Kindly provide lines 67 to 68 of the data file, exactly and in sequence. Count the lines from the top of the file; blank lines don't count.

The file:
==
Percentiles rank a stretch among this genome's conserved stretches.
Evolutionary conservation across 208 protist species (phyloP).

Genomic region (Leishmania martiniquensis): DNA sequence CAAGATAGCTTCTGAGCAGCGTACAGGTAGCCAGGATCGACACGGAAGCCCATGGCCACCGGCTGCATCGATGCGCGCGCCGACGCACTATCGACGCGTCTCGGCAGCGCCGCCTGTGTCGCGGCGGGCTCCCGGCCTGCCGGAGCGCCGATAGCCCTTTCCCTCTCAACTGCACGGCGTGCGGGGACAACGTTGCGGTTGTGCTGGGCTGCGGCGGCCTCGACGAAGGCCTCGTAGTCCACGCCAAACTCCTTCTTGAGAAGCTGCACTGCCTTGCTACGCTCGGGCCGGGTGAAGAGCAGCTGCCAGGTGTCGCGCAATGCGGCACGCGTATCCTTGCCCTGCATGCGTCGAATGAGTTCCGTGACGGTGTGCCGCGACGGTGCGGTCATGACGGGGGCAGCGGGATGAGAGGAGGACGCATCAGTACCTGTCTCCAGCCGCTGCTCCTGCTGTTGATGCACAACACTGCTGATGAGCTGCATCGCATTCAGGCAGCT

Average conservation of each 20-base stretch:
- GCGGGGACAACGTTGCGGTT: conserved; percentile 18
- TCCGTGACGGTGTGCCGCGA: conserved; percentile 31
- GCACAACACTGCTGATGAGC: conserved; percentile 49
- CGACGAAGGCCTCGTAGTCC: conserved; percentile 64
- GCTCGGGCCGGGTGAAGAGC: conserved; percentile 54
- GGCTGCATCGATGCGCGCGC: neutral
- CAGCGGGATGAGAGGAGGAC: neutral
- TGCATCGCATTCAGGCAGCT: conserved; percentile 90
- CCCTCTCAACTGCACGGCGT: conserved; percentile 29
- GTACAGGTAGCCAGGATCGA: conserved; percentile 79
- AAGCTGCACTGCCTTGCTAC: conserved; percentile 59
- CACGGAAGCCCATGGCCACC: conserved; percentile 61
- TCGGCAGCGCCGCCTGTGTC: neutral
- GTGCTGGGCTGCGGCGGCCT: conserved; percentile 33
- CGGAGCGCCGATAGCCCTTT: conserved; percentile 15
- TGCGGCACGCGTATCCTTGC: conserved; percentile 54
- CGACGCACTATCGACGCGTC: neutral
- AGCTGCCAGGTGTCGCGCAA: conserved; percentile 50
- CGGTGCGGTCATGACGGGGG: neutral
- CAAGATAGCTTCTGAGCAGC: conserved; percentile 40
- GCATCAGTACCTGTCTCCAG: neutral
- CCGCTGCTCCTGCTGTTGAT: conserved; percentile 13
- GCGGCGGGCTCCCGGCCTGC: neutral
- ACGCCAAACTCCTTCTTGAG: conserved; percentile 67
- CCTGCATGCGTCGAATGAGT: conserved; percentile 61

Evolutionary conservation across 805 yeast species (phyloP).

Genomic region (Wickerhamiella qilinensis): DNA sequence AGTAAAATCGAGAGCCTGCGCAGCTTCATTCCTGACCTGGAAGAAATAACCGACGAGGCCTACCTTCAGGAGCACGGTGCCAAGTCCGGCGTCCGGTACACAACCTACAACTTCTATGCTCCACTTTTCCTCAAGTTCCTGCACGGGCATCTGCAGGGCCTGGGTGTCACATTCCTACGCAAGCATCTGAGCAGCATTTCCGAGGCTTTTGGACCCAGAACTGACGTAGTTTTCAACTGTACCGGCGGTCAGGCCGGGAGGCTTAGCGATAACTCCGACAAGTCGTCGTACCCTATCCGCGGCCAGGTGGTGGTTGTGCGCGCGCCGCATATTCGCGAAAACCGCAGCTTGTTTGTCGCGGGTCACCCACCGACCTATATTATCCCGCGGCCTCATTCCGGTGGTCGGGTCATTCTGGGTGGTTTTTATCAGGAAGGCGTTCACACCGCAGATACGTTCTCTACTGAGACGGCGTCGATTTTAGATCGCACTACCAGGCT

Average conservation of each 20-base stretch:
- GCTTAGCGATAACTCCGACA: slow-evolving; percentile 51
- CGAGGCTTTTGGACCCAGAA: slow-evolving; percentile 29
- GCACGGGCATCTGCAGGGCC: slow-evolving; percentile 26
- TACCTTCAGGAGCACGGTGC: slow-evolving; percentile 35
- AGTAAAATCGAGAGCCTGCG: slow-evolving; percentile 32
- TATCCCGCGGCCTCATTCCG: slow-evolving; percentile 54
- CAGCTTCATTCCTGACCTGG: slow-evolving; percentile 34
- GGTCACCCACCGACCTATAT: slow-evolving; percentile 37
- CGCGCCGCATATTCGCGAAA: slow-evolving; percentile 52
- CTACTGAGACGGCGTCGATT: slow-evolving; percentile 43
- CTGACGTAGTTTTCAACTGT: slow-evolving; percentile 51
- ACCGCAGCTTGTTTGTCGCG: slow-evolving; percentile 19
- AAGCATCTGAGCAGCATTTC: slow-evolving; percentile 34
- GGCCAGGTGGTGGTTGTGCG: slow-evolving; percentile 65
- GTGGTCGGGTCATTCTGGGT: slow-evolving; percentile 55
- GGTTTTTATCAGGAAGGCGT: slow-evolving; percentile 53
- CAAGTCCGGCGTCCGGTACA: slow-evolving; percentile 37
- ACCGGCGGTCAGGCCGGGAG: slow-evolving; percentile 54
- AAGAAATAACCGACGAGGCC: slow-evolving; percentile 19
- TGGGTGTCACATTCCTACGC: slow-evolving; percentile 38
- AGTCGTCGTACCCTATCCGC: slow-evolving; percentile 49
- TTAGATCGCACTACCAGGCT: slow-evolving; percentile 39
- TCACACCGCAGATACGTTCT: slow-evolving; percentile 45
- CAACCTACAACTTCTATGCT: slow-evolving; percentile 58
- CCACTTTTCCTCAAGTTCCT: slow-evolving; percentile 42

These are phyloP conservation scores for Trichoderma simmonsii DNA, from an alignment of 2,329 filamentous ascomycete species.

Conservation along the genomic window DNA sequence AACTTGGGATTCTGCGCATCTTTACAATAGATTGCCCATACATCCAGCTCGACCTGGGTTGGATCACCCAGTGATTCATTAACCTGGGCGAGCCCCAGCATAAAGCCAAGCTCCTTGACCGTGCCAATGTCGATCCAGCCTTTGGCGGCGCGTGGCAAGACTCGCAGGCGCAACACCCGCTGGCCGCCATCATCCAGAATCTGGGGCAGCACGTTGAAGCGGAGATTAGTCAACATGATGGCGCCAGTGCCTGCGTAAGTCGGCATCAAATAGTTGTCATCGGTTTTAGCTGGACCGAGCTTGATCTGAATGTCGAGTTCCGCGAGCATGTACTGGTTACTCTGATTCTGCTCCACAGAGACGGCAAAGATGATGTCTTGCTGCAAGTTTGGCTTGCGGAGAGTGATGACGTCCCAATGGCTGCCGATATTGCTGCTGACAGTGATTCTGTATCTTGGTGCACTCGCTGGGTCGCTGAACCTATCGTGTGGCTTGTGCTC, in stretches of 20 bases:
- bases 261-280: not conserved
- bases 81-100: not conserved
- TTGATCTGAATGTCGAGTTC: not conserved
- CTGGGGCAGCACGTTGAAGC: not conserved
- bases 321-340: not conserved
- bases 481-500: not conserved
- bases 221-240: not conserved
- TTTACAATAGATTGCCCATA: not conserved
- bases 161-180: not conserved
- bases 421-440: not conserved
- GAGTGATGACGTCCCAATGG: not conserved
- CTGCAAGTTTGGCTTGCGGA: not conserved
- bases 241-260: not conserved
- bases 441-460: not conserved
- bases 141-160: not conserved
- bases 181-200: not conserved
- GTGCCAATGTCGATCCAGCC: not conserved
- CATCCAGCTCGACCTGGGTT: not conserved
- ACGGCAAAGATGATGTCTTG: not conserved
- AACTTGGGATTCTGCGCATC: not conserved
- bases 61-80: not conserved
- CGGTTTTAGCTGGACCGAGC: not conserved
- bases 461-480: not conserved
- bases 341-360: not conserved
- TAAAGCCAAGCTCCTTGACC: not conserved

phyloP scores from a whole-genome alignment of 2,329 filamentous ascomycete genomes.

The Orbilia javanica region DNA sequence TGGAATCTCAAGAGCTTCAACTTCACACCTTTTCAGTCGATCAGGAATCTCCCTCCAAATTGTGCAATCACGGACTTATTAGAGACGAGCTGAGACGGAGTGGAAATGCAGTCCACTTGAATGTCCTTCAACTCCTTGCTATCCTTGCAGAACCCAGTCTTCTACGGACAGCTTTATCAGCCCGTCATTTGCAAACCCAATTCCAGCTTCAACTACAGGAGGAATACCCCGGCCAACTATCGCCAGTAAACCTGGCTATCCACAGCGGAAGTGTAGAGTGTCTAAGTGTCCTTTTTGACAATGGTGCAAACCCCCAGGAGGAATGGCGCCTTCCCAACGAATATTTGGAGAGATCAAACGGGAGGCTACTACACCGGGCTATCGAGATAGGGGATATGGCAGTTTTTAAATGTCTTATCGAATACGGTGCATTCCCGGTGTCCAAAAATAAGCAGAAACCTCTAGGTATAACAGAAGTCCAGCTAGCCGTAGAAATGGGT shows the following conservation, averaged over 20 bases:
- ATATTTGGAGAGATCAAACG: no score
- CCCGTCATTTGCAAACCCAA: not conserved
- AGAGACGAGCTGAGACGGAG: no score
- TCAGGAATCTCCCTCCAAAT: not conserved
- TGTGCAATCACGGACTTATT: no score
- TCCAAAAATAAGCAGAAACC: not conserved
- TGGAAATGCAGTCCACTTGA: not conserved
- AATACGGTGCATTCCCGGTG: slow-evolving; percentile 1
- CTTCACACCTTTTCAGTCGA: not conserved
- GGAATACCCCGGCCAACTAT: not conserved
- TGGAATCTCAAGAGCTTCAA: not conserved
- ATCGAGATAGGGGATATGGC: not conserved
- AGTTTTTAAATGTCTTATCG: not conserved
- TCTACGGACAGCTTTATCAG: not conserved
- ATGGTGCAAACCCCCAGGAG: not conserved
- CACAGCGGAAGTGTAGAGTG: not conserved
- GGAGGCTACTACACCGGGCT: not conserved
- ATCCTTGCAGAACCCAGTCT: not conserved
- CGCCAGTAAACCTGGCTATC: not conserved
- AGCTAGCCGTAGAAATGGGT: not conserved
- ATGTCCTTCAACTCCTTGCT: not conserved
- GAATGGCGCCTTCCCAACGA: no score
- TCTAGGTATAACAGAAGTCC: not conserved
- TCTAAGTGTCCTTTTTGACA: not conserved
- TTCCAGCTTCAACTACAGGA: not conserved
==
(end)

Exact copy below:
- TTTACAATAGATTGCCCATA: not conserved
- bases 161-180: not conserved